1. Okay… I have been trying to email you. I had to fly out of town several days early for an emergency with our youngest little girl. Anyhow, I was trying to get my post to you before I left but did not have time. I’m not near a computer at all. I hope you understand. I would love for you to just use the post i have up about the road trip to Vegas if you can. If not, I would have to send you a new one next week. Which I know does not fit in with your deadline. I’m sorry. Let me know if you’re able to use that blog entry:) Thanks again for thinking of me and my blog for your project!

  1. What an adventure! I didn’t do spontaneous much, still don’t, because one way or another, I will end up in trouble. I did get stuck one time. My brother and I were traveling from Eastern Oregon to Western Washington. It had been snowing, and by the time he was motivated enough to leave, it was starting to get dark. The roads were getting worse. He decided to take a different route, not our regular route. Not sure why.

    He had one of those crappy VW wagon type of cars with tons of stuff (like a hoarder’s car), and we had a cat under the seat. My brother decided to pull over and put on snow chains. To this day, I still wonder why he felt the need to take the tires off the car in order to install the chains. Guess what? The car died. We had gas, but the jalopy just died. So, there we were. Stuck on a road not heavily traveled, in Eastern Oregon, in a snow storm, with a cat under the seat.

    I started to lecture him, but then again, I sat in the car while he was dealing with the chains, so I was probably just as guilty. After sitting there trying to figure out what we were going to do, a truck came over the hill. The guy gave us a jump, my brother finished installing the chains and putting the wheels back on, and we made it on our way. It was one of those “thank you God” moments. Our trip, which was a normal 4 1/2 hour trip, took us 13 hours. Needless to say, there wasn’t much conversation between the two of us the rest of the way.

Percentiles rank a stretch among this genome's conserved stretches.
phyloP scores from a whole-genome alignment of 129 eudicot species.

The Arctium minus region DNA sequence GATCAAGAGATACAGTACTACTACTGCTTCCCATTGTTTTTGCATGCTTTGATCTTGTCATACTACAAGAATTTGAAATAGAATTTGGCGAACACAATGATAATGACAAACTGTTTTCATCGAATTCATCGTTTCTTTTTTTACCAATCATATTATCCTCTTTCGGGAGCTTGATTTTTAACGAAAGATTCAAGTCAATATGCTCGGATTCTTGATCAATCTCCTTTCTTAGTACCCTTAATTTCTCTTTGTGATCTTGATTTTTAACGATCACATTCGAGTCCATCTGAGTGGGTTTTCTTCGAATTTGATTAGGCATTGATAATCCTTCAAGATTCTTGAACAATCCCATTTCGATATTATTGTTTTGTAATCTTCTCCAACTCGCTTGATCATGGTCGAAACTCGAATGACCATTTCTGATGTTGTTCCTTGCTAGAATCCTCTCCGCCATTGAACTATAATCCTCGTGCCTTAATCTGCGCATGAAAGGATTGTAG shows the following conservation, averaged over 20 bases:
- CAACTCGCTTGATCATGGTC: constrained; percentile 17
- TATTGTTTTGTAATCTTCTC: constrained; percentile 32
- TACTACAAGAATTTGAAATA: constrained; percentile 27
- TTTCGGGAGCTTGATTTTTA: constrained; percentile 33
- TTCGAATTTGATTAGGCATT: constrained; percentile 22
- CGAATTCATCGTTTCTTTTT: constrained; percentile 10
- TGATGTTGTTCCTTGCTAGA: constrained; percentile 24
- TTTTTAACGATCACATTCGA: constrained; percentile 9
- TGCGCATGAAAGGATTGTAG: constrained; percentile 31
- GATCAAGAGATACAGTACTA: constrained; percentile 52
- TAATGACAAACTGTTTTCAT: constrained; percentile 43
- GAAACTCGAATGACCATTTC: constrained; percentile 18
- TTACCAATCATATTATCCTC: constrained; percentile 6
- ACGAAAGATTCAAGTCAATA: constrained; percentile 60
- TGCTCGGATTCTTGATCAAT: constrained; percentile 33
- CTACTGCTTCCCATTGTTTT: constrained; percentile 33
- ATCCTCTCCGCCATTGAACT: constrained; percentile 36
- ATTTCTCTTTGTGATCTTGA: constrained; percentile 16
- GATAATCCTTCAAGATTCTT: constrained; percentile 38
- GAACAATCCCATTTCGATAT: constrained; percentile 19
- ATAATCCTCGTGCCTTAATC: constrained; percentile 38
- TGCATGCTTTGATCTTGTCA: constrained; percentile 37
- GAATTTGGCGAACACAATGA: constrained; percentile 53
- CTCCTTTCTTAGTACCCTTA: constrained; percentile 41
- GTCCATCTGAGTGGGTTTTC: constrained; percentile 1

1. Oh my goodness! That does not sound like fun at all. I would have been sitting in the car with you, sulking. What a great story, thank you for sharing. I can definitely understand why the rest of the ride was silent. Yikes! Poor kitty 🙂

  2. I smiled at your telling of this hair-raising tale . . . because I KNEW you had survived your visit to Grandma’s. 😀

    But it would have been very scary running out of gas there.

    1. Ha! Spoiler alert…I wrote this post and still have my face intact 🙂

      It was pretty creepy and the man did not attempt to make us comfortable at all, though, he did end up being a life saver. Guess you just never know!

  3. Does your mother know about this? Well, she does now! I was terrified for you. A Canadian friend and I got picked up hitch-hiking in England back in 1972 by two men driving a cattle slaughter-house truck. They had thick cockney accents and Debbie had to translate every word they said to me because like your country hicks, I couldn’t tell they were speaking English. They took us back to the slaugherhouse and starting joking around with different parts of cattle. Don’t remember how, but we, like you made it back to tell the tale.

    1. That is super creepy hitch-hiking. Playing with dead animal parts…Yikes. I know what you mean, some of those thick accents are nearly undecipherable. Glad you made it out alive.

      As for my mom…I didn’t tell her until last year. I think I told Dan on accident this year. Needless to say, they were less than thrilled.

  4. That’s a great flippin story… glad you guys didn’t meet up with some bad folks. The killing a boy in Colorado thing… yeah, that’s not the best way to lead off a conversation. I mean, finding something to talk about is one thing, but homicide however accidental, I don’t know.

    And Vegas… yeah, fun times.

    1. Thanks, Trent. Sadly I have many stories that have teetered on scary. Hmmm…I’ll just chalk it up to being young.

      I agree, homicide is never a great conversation starter.

      Notice, I left out the stories from Vegas 🙂

  5. I once took an airboat tour in the everglades with my ex. We were the only two along with two hillbilly guys. They took us to the middle of nowhere and kept talking about this cool abandoned house we had to see. We stopped and got off the boat, but I pretty much refused to go any further than the doorway. I was sure they were going to chop us to pieces. Turns out they just thought old abandoned houses were really cool and had nothing better to do–it was before the internet and reality TV.